“We can influence national policy today,” writes Americans United’s 2017 essay contest winner Lekha Sunder in her first-place essay on Gloucester County School Board v. Gavin Grimm, the court case in which Gavin Grimm, a transgender high school student from Virginia, challenged his school board for segregating him from his peers by forcing him to use a single-stall restroom in the nurse’s office, rather than the men’s restroom that aligns with his gender.

Her essay was among the 500 essay entries AU received this year from almost every state, which is more than double the number of entries from last year’s inaugural essay contest.

Lekha Sunder is the winner of Americans United's 2017 Student Essay Contest.

Participants in the contest, which included juniors and seniors from high schools across the United States, had the option of writing on a variety of church-state separation issues pertaining to education. Topics included religiously based curricula (such as creationism, climate change denial or abstinence-only sex education), mandatory or coerced school prayer and religiously based discrimination against LGBTQ students. The essays drew upon personal experiences, current events and U.S. history and included explanations of how each situation was a constitutional violation and how each student would (or in some cases did) solve the problem if it were to occur in their school. 

Sunder wrote her first-place essay on anti-transgender discrimination, using the Grimm case both as an example of that discrimination and as an example of how people, including students, could fight against it. AU gave Sunder, who this fall will be a senior in Houston, Texas, a $1,500 scholarship.

The second-place essay was written by Ethan Cantrell, and his essay earned him a $1,000 scholarship. Cantrell is a recent graduate of Wheeling Park High School in Wheeling, W.Va. This fall he begins studying at West Virginia University where he plans to major in anthropology. The third-place essay was written by Autumn Jenkins, and her essay earned her a $500 scholarship. Jenkins is a recent graduate of the Maryland Preparatory School in Lutherville, Md. She plans to study at the University of Hawaii at Manoa in the fall and will major in either international relations or international business.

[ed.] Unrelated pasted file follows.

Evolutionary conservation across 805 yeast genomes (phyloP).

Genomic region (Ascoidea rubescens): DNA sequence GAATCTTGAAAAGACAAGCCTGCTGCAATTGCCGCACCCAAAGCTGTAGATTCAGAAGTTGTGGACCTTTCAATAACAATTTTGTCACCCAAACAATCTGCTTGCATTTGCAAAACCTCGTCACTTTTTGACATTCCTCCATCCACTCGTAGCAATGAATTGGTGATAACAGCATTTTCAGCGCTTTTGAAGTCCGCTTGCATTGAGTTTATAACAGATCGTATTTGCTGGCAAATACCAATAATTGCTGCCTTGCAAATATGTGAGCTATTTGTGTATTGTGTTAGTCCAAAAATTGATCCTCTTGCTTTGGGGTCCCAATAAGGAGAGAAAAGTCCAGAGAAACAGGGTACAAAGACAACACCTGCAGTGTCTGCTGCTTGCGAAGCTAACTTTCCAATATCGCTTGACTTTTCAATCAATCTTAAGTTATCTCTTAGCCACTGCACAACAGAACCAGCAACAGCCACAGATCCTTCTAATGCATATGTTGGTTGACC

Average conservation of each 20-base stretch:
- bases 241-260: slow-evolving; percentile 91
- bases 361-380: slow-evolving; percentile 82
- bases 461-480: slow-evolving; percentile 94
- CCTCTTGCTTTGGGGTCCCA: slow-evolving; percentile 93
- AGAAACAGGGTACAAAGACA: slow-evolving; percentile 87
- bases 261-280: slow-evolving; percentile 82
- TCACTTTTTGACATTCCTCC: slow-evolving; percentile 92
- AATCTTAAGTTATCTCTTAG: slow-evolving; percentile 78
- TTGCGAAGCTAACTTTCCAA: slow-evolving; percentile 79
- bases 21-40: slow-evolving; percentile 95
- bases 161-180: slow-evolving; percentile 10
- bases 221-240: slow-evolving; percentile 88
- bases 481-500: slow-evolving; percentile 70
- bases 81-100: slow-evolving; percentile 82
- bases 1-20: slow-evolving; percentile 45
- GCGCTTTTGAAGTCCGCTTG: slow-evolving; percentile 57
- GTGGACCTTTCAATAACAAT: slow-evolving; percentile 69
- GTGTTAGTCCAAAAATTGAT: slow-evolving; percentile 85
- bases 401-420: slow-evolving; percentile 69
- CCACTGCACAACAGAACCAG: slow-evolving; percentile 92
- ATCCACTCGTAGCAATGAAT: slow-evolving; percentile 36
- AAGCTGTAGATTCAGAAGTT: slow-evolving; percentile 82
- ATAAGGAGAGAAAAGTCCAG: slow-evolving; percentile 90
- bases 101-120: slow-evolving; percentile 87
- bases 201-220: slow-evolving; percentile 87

Sunder, the first-place winner, believes in proactively defending the wall of separation. She concludes her essay with a call to such action: “By speaking out at rallies and meetings and voting out politicians that are too concerned with our bathroom business, we can increase the divide between church and state and decrease the divide between the LGBTQ community and the rest of the country.”

Sunder is the chair of Texas High School Democrats and the digital director for National High School Democrats. As she wrote in her essay, this past September she organized a presidential debate watch party cum voter registration drive for over 500 students.

AU Youth Outreach Coordinator Erin Hagen said that Sunder’s recognition of the importance of political action interwoven with her sharp analysis of the particulars of the Grimm case were part of why AU staff selected her essay. “[Sunder’s] point… that it’s also necessary to raise our voice in town halls, local elections, and school board meetings – is imperative, and one that we at Americans United believe in as well.” While AU is proud to represent our members wherever and whenever we can – whether that’s by appearing in court, filing friend-of-the-court briefs, or lobbying on Capitol Hill and in the states – it takes action from our supporters and allies to ensure that the wall of separation between church and state remains strong and tall.

Supporters of separation between church and state can, like Sunder says, organize, vote and speak wherever possible. As she writes, “People cite their freedom of religion as an excuse to impose these [discriminatory] policies. We can use our freedom of speech to fight back.”

Sunder says that the essay contest “is a great concept to get young people talking about these issues because I can’t just submit a brief to the Supreme Court and [have them] read it, so it’s good to have an outlet to voice about how I feel about these issues.”

Sunder is right about that, and it’s important that she and other activists across the country keep writing, voting and organizing for the separation of church and state. AU has been around for 70 years and will certainly keep reaching out to the next generation of activists.

Youth activists interested in learning more about how they can be advocates for religious freedom can visit AU’s Students for Church/State Separation project here, where information will be posted about the 2018 Student Essay Contest.